After a 3–1 loss over the weekend to Fairfield (4–3 overall, Metro Atlantic Athletic), the Princeton men’s soccer team (2–2–1, 0–0 Ivy) responded in a dominant fashion on Tuesday night with a 2–0 win over Loyola Maryland (2–3–2, 0–1–0 Patriot).
The Tigers were aggressive from the start. Senior midfielder Ryan Clare got the scoring started just five minutes into the game when he capitalized on a low cross from first-year midfielder Jack Jasinski. This was Clare’s second goal of the season.
“We felt like we had a lot of chances against Fairfield but lacked the final pass or touch to put that game away,” Clare wrote to The Daily Princetonian. “I think we responded really well in this game by setting the tone early and getting two goals in the first 10 minutes.”
The Tigers kept up the pressure over the next few minutes, maintaining ball possession and creating multiple shot attempts. The pressure proved successful when just five minutes later, first-year midfielder Gabriel Duchovny scored a curling, highlight-reel goal. After the ball bounced off a Loyola player, Duchovny deposited the ball just over the opposing keeper’s outstretched arms and into the top left corner, notching the first goal of his Princeton career.
The Tigers continued to have scoring chances throughout the rest of the game, with passing and aggression being the keys to exploiting mistakes by Loyola’s defense. Junior forward Walker Gillespie came close to making the score 3–0 late in the second half, but had a shot deflected off of the post. Princeton finished with double the amount of shots on goal than the Greyhounds.
Princeton’s defense and goalkeeping was also dominant throughout the game. Clare praised the team’s ability to defend set pieces.
“We have been giving up too many set piece goals this season, and so we made it a priority against Loyola to be more assertive [when] clearing balls out of our box,” he said.
Sophomore goalkeeper Khamari Hadaway recorded the first clean sheet of his Princeton career, registering three key saves in the first half to stop Loyola’s comeback chances.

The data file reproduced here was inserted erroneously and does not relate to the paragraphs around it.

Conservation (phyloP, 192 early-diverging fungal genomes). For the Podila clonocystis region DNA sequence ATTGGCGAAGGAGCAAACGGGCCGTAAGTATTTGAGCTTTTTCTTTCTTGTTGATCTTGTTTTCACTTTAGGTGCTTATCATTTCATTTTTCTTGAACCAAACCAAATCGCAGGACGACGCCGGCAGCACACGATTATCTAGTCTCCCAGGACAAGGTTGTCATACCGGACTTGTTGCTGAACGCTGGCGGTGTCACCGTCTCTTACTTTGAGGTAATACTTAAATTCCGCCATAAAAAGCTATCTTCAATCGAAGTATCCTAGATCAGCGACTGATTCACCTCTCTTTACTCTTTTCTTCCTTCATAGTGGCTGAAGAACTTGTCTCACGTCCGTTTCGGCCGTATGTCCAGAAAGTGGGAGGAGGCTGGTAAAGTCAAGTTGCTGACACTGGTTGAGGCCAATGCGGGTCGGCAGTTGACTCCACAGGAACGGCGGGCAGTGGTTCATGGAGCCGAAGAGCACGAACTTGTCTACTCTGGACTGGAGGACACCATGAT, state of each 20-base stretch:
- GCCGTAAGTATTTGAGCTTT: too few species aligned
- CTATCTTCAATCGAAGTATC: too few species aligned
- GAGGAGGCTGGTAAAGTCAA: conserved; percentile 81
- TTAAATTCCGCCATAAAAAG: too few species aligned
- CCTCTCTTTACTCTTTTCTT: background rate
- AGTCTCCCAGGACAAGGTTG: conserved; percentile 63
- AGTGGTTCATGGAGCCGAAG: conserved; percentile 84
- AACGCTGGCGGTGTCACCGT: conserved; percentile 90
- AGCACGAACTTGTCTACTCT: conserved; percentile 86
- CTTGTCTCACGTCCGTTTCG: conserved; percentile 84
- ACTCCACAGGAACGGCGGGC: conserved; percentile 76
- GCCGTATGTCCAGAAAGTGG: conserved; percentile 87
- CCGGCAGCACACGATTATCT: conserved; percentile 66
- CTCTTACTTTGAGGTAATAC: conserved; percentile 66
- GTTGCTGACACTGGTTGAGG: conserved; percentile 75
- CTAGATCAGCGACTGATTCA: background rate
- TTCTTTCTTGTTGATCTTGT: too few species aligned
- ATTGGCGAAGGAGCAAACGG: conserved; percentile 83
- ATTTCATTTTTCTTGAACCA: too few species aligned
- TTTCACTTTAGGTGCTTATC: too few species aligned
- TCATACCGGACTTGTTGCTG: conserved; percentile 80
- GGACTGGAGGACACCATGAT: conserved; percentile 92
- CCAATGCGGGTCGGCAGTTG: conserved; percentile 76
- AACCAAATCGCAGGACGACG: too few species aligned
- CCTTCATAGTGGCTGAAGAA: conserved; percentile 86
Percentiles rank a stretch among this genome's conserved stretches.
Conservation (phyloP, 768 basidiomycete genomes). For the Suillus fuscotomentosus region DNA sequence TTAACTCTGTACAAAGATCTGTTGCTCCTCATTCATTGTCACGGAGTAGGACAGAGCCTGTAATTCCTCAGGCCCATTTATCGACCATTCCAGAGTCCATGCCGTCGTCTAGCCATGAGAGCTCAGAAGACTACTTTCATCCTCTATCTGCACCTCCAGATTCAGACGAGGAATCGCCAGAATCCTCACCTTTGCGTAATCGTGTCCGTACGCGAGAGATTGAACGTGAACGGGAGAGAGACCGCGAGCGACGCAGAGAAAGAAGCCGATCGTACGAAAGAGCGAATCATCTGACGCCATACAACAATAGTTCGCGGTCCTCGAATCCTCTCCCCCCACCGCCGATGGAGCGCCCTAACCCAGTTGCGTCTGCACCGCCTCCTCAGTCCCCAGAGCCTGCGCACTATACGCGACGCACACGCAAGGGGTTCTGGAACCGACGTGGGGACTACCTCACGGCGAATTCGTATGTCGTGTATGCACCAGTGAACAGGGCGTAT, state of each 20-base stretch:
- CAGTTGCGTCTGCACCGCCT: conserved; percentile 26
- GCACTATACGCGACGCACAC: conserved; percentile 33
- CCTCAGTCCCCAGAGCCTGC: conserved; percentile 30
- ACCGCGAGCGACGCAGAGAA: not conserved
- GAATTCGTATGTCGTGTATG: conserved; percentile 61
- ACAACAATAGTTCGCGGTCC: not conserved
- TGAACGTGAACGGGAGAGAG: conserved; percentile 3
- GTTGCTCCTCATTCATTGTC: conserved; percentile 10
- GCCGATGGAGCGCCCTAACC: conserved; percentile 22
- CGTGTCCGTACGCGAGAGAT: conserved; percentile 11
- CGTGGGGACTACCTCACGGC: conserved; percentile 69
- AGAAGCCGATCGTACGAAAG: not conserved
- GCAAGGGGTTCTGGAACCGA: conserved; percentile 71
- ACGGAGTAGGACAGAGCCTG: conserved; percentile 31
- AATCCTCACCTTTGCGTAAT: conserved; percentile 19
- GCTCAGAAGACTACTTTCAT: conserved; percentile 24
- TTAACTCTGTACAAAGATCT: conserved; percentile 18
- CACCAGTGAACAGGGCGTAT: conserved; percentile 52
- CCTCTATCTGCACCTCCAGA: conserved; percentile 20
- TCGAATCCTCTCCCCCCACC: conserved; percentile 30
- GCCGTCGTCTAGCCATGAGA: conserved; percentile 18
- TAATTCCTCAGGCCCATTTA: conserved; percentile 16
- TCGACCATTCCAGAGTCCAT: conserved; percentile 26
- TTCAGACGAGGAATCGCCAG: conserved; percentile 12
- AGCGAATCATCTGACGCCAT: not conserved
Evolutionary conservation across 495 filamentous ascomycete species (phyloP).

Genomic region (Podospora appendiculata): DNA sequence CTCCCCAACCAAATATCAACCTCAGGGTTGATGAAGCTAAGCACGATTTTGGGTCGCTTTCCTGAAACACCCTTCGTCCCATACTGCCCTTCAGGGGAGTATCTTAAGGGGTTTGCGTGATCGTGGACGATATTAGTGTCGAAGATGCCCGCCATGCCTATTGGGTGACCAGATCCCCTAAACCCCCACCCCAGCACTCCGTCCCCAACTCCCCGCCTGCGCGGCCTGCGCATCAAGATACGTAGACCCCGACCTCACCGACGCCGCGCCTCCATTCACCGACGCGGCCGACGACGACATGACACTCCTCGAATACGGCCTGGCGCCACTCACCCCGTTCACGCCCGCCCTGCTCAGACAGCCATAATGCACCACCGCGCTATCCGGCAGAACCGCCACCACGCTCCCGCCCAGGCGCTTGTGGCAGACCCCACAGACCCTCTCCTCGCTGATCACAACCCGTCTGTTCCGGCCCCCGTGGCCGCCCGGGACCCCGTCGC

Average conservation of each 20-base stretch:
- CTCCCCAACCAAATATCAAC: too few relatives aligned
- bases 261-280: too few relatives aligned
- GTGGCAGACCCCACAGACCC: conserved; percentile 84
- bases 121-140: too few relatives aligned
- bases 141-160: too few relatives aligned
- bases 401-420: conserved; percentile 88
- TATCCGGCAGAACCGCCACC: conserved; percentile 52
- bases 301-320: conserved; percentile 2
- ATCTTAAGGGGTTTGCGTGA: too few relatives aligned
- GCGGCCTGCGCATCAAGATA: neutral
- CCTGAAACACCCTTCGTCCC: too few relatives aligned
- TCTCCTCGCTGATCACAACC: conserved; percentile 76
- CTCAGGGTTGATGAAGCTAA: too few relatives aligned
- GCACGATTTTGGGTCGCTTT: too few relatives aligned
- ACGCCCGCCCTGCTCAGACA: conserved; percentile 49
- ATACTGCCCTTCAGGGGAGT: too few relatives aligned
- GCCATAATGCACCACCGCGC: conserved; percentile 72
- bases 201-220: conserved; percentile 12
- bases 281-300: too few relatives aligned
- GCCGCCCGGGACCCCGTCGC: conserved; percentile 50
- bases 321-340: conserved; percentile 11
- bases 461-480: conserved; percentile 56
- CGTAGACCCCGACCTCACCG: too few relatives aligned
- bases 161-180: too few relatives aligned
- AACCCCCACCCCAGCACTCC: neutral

“Khamari was a big part of this defensive effort … aggressively coming off his line the whole game,” Clare wrote.
“It all comes from communication, and just keeping each other — holding each other accountable for our marks and for the people we had to keep track of throughout the game,” Hadaway told the ‘Prince’ when asked about the key to the team’s defensive success against Loyola.
Hadaway also applauded the team’s organization on the pitch.
“I think that goes to show that if we’re organized, we maintain that level of organization and ruthlessness in front of [the] goal, and we can beat any team,” he said.
The Tigers look to win their second game in a row when they take on Mercer County rival Rider University (1–4–1, 0–0 MAAC) on Friday night at Sherrerd Field at 7 p.m. Ivy League play for the Tigers opens on Oct. 1, when they go on the road to play Dartmouth (1–2–2, 0–0 Ivy).
“Hopefully we can bubble up a little win streak before going into Ivy play against Dartmouth,” Hadaway said.
Kameron Wolters is a staff writer for the Sports section at the ‘Prince.’ He can be reached at firstname.lastname@example.org or on Instagram at @kam.wolters.